Film Review: T2 Trainspotting

Remember? Trainspotting? That cult film from the mid 90s? If you do, you’ll probably be thinking about recreational heroin, the gritty underworld of Edinburgh town, and a very dirty toilet. But this film was much more than that – it defined a generation, sticking two Scottish fingers up to the Hollywood blockbuster philosophy, all the while imploring us to ‘choose life!’ It was real. Real people, real stories and a very real drug problem. So, there’s no surprise that Danny Boyle’s long-awaited sequel (21 years to be exact) sparked immense excitement among fans. But, the thought on everyone’s mind… how do you possibly follow that?



For me, the thought of catching up with the old gang 20 years on was a hugely exciting prospect. Renton, Sick Boy, Begbie and Spud – older, none-the-wiser, and unmistakably themselves. It’s difficult to not feel nostalgic looking at these familiar faces. However, it’s not just the Scot lads that make their encore. The T2 cast, in spite of their deeper wrinkles, are still battling the same demons, still conflicted by their masculinity, and still desperately seeking an escape from the mundane brace of modern life. But, with a twist.

Boyle cleverly taps into social realities that keep this film relevant. Instead of harking back to 1990s Edinburgh, we watch as 4 men becoming stuck at a crossroads between old habits and the new world.  McGregor is met by a ‘welcome to Edinburgh!’ airport greeter, scantily clad in Scottish tartan, who when asked ‘where are you from?’, replies ‘Slovenia’. The social irony is palpable, particularly in the wake of post-Brexit Britain. Renton is clearly bemused – this is not the Scotland he fled from over 20 years ago, forcing him into an infamous rant that made film 1 so famous.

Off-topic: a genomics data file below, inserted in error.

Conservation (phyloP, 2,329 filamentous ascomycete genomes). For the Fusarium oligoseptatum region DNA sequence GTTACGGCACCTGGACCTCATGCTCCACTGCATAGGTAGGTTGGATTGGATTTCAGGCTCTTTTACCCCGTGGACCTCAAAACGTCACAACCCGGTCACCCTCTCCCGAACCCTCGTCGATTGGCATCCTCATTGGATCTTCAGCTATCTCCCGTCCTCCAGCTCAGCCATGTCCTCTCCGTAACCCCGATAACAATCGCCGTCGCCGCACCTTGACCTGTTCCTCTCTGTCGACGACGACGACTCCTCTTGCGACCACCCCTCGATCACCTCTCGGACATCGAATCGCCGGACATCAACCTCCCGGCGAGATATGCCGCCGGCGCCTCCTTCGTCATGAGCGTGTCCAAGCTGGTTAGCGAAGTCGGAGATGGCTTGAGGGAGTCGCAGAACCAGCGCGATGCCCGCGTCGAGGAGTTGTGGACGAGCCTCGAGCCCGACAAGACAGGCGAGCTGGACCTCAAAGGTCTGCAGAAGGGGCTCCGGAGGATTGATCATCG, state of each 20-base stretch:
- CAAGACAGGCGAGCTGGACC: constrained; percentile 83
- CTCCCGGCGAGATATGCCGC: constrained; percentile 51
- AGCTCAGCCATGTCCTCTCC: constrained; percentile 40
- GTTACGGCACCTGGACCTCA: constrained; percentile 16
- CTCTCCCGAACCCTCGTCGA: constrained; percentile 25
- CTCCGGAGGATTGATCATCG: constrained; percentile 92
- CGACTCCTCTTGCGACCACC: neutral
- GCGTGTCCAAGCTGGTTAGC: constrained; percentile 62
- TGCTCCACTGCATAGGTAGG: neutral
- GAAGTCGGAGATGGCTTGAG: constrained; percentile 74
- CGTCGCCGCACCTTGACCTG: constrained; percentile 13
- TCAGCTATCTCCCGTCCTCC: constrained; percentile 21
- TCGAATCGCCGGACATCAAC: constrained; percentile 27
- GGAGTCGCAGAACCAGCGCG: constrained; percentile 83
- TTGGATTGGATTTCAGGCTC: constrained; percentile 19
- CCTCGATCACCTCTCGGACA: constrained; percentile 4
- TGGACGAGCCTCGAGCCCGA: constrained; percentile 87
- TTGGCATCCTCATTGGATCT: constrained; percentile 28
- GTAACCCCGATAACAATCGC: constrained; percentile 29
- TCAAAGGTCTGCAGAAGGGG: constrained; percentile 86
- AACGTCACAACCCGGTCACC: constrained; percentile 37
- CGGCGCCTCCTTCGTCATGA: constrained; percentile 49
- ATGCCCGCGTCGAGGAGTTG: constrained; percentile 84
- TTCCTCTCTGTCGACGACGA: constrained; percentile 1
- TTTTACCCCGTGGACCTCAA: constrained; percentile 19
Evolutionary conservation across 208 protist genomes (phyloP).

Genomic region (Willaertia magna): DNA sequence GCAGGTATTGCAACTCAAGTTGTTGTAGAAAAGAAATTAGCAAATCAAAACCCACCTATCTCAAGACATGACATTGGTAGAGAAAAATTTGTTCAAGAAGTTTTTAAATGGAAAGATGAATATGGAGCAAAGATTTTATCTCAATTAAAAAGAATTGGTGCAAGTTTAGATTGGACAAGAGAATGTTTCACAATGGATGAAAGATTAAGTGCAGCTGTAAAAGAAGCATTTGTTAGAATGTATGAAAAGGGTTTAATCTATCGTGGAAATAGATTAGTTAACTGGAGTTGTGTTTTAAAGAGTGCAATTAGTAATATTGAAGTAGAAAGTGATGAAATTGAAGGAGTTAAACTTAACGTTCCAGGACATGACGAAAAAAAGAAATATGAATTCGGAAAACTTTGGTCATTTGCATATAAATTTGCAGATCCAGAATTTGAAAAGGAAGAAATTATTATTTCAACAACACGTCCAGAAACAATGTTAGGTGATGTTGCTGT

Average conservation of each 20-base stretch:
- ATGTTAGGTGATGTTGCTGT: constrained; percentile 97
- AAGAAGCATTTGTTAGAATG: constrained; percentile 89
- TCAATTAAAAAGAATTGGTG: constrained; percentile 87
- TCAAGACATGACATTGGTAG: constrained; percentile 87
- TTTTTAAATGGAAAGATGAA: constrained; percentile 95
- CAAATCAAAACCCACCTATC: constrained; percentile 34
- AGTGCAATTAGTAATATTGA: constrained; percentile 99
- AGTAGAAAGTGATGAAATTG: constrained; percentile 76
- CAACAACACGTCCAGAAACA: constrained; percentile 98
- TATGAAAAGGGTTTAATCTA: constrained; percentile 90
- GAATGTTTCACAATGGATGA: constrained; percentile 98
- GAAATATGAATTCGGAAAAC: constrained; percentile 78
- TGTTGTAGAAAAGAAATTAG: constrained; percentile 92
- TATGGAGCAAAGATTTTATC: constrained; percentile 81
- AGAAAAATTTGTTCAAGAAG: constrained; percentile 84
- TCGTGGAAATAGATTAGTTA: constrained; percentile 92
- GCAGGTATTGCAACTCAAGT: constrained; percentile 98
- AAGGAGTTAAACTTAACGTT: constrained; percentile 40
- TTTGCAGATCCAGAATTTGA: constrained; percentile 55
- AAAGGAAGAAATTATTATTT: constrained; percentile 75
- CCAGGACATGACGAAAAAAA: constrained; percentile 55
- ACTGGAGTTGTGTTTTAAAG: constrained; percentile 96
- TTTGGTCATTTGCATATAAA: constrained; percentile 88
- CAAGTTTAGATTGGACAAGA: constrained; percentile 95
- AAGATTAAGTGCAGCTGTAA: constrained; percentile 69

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We are asked to choose Facebook, Twitter or Instagram, an ironic cultural revamp on the previous Renton speech. T2 is unequivocally rooted in the 21st Century. But, you get the sensation that while the years go on, society goes backwards. Boyle clearly critiques the state of modern affairs throughout the film… he even promotes ‘shooting up’ in a bedsit as a welcome alternative. At least it’s something the boys are accustomed to.

“So why return to Edinburgh in the first place?” We all want to ask Renton. Maybe to show off his new lifestyle to old comrades? Instead of running from the police at the start of the film, he’s running on a treadmill. Instead of injecting heroin, he’s drunk on the boundless possibilities of life. We are encouraged to notice and admire the dramatic change in Renton. But really, we end up feeling more sorry for him than ever before. He has fallen prey to the conventional motions of modern life, perhaps forcing us to realise… maybe we have too?

The cultural significance of Trainspotting chapter 1 is not something to be taken lightly – the Guardian famously described it as ‘era defining’. This film meant a lot to a lot of different people, and no doubt crowds of fans left the cinema with a spring in their step. T2 brings this movement full circle, showing the damning nature of 21st Century life and gives answers to those who needed them. But do we leave the movie theatre with the same sense of liberation and freedom as 20 years prior? No, but we do leave with something even more important. A desire for quiet contemplation and reflection. As a political statement, T2 undoubtedly picks up where it left off, making stories real for the audience. But this time the message is much darker – what do we need to change in our own lives after watching this film? Go and see it to decide.